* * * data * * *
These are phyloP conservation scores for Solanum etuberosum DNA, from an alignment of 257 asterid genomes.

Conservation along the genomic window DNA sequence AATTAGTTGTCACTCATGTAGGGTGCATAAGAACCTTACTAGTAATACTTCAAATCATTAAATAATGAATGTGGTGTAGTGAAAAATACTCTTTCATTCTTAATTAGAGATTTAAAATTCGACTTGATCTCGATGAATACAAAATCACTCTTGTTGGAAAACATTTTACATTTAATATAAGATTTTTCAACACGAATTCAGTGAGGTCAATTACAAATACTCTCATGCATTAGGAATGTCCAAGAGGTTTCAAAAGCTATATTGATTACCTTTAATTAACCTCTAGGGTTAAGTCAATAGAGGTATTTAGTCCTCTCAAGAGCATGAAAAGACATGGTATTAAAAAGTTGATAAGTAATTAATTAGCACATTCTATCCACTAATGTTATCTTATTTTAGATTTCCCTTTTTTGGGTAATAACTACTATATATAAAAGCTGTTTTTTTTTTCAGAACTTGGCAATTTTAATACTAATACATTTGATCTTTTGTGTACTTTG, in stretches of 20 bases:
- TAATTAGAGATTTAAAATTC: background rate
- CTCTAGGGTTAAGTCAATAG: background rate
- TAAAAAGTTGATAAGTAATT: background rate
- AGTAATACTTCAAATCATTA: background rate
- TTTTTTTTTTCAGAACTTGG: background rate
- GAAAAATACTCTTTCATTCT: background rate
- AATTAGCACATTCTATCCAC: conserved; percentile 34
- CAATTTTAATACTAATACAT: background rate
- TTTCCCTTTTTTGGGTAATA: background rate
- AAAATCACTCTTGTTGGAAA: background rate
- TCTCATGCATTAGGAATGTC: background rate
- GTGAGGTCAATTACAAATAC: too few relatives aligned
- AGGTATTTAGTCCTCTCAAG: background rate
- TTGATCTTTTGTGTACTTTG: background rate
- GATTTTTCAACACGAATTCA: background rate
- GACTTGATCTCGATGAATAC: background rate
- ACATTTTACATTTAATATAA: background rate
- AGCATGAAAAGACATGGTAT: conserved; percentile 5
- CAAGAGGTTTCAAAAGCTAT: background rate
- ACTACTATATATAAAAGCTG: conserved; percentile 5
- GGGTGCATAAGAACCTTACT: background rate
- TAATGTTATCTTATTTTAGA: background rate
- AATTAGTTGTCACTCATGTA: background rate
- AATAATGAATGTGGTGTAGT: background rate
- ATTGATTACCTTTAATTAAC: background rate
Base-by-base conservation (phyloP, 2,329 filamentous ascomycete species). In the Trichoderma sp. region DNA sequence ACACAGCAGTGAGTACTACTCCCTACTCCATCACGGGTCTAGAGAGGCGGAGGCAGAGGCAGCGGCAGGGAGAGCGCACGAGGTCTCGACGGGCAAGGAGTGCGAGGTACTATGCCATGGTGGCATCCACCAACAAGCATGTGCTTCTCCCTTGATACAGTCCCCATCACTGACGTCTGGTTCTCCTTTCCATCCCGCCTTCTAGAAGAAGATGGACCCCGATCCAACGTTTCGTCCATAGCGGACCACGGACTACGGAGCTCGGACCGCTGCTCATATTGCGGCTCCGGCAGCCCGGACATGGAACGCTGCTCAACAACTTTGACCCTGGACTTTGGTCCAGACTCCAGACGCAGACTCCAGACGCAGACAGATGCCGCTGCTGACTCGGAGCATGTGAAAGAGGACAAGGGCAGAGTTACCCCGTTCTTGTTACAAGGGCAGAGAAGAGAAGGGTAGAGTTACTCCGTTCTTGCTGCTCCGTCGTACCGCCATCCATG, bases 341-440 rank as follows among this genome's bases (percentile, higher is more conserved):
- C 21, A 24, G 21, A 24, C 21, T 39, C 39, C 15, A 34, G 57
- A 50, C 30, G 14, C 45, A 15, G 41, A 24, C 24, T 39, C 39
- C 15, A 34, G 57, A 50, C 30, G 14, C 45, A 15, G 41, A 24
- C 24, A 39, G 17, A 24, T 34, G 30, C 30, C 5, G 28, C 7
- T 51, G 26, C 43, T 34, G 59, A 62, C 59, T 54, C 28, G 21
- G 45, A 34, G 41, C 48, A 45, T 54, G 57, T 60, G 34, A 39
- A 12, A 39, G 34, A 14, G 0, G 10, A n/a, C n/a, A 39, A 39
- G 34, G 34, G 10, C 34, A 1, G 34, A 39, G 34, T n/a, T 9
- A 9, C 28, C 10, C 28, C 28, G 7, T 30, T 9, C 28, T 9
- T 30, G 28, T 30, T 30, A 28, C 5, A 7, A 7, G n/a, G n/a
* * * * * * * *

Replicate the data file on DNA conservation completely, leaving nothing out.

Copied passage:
These are phyloP conservation scores for Solanum etuberosum DNA, from an alignment of 257 asterid genomes.

Conservation along the genomic window DNA sequence AATTAGTTGTCACTCATGTAGGGTGCATAAGAACCTTACTAGTAATACTTCAAATCATTAAATAATGAATGTGGTGTAGTGAAAAATACTCTTTCATTCTTAATTAGAGATTTAAAATTCGACTTGATCTCGATGAATACAAAATCACTCTTGTTGGAAAACATTTTACATTTAATATAAGATTTTTCAACACGAATTCAGTGAGGTCAATTACAAATACTCTCATGCATTAGGAATGTCCAAGAGGTTTCAAAAGCTATATTGATTACCTTTAATTAACCTCTAGGGTTAAGTCAATAGAGGTATTTAGTCCTCTCAAGAGCATGAAAAGACATGGTATTAAAAAGTTGATAAGTAATTAATTAGCACATTCTATCCACTAATGTTATCTTATTTTAGATTTCCCTTTTTTGGGTAATAACTACTATATATAAAAGCTGTTTTTTTTTTCAGAACTTGGCAATTTTAATACTAATACATTTGATCTTTTGTGTACTTTG, in stretches of 20 bases:
- TAATTAGAGATTTAAAATTC: background rate
- CTCTAGGGTTAAGTCAATAG: background rate
- TAAAAAGTTGATAAGTAATT: background rate
- AGTAATACTTCAAATCATTA: background rate
- TTTTTTTTTTCAGAACTTGG: background rate
- GAAAAATACTCTTTCATTCT: background rate
- AATTAGCACATTCTATCCAC: conserved; percentile 34
- CAATTTTAATACTAATACAT: background rate
- TTTCCCTTTTTTGGGTAATA: background rate
- AAAATCACTCTTGTTGGAAA: background rate
- TCTCATGCATTAGGAATGTC: background rate
- GTGAGGTCAATTACAAATAC: too few relatives aligned
- AGGTATTTAGTCCTCTCAAG: background rate
- TTGATCTTTTGTGTACTTTG: background rate
- GATTTTTCAACACGAATTCA: background rate
- GACTTGATCTCGATGAATAC: background rate
- ACATTTTACATTTAATATAA: background rate
- AGCATGAAAAGACATGGTAT: conserved; percentile 5
- CAAGAGGTTTCAAAAGCTAT: background rate
- ACTACTATATATAAAAGCTG: conserved; percentile 5
- GGGTGCATAAGAACCTTACT: background rate
- TAATGTTATCTTATTTTAGA: background rate
- AATTAGTTGTCACTCATGTA: background rate
- AATAATGAATGTGGTGTAGT: background rate
- ATTGATTACCTTTAATTAAC: background rate
Base-by-base conservation (phyloP, 2,329 filamentous ascomycete species). In the Trichoderma sp. region DNA sequence ACACAGCAGTGAGTACTACTCCCTACTCCATCACGGGTCTAGAGAGGCGGAGGCAGAGGCAGCGGCAGGGAGAGCGCACGAGGTCTCGACGGGCAAGGAGTGCGAGGTACTATGCCATGGTGGCATCCACCAACAAGCATGTGCTTCTCCCTTGATACAGTCCCCATCACTGACGTCTGGTTCTCCTTTCCATCCCGCCTTCTAGAAGAAGATGGACCCCGATCCAACGTTTCGTCCATAGCGGACCACGGACTACGGAGCTCGGACCGCTGCTCATATTGCGGCTCCGGCAGCCCGGACATGGAACGCTGCTCAACAACTTTGACCCTGGACTTTGGTCCAGACTCCAGACGCAGACTCCAGACGCAGACAGATGCCGCTGCTGACTCGGAGCATGTGAAAGAGGACAAGGGCAGAGTTACCCCGTTCTTGTTACAAGGGCAGAGAAGAGAAGGGTAGAGTTACTCCGTTCTTGCTGCTCCGTCGTACCGCCATCCATG, bases 341-440 rank as follows among this genome's bases (percentile, higher is more conserved):
- C 21, A 24, G 21, A 24, C 21, T 39, C 39, C 15, A 34, G 57
- A 50, C 30, G 14, C 45, A 15, G 41, A 24, C 24, T 39, C 39
- C 15, A 34, G 57, A 50, C 30, G 14, C 45, A 15, G 41, A 24
- C 24, A 39, G 17, A 24, T 34, G 30, C 30, C 5, G 28, C 7
- T 51, G 26, C 43, T 34, G 59, A 62, C 59, T 54, C 28, G 21
- G 45, A 34, G 41, C 48, A 45, T 54, G 57, T 60, G 34, A 39
- A 12, A 39, G 34, A 14, G 0, G 10, A n/a, C n/a, A 39, A 39
- G 34, G 34, G 10, C 34, A 1, G 34, A 39, G 34, T n/a, T 9
- A 9, C 28, C 10, C 28, C 28, G 7, T 30, T 9, C 28, T 9
- T 30, G 28, T 30, T 30, A 28, C 5, A 7, A 7, G n/a, G n/a